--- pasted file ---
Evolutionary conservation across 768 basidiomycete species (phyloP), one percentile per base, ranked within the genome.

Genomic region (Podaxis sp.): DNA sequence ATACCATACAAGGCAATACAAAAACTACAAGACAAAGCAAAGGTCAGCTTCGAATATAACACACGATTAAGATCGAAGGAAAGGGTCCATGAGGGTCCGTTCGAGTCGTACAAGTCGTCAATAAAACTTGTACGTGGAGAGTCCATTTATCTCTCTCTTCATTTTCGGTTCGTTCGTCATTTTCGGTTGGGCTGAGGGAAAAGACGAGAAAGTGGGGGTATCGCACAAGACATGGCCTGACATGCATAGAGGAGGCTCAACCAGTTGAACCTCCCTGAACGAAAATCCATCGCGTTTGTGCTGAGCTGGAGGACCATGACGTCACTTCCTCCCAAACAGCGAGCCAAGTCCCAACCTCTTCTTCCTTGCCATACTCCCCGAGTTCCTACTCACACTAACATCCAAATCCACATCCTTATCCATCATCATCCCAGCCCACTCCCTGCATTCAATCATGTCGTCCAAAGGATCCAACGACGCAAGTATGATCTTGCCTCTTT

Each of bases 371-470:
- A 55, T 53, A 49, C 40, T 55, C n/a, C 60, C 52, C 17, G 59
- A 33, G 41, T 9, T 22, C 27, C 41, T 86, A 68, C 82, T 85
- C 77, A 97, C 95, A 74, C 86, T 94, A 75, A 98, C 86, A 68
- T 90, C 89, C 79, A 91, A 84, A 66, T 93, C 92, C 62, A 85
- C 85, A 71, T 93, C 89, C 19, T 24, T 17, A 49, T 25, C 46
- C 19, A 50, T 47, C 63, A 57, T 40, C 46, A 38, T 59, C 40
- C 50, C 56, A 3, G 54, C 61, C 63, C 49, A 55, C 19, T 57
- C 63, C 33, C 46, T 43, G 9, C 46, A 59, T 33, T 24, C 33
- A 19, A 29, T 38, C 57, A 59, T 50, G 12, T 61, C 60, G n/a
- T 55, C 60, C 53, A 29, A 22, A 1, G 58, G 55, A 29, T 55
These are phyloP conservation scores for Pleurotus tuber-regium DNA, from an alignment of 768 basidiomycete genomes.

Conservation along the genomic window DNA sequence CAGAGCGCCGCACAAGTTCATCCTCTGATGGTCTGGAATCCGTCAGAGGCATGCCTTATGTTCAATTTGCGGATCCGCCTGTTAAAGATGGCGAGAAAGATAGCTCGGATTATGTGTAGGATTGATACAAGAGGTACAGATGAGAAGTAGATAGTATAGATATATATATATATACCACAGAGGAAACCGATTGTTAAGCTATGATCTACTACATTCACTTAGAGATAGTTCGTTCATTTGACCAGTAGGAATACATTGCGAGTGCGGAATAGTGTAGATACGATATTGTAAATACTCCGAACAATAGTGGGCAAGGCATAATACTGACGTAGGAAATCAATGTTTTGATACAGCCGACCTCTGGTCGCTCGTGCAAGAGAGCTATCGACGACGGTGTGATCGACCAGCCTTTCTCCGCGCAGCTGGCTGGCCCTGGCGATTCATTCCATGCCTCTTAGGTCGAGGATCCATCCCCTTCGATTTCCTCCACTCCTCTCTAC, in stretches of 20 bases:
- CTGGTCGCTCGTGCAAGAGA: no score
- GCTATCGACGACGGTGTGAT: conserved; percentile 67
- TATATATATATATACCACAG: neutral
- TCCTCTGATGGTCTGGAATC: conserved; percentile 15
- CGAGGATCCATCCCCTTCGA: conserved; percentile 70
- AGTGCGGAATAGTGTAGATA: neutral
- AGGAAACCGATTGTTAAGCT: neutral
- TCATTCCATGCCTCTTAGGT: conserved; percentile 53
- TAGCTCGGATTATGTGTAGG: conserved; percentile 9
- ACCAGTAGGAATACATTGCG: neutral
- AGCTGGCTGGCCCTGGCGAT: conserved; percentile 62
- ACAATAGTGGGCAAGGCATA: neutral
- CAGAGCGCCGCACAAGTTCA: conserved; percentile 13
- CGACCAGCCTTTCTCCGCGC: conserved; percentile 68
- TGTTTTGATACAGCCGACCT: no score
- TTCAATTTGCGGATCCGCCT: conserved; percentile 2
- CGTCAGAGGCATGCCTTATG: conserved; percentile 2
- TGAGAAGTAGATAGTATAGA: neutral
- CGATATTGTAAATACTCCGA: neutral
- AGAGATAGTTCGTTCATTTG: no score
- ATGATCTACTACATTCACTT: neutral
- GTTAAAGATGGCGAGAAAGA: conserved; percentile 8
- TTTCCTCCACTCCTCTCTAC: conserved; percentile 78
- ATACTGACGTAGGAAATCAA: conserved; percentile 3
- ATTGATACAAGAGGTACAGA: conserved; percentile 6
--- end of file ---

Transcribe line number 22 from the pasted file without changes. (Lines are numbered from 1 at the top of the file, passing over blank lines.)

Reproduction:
- AGGAAACCGATTGTTAAGCT: neutral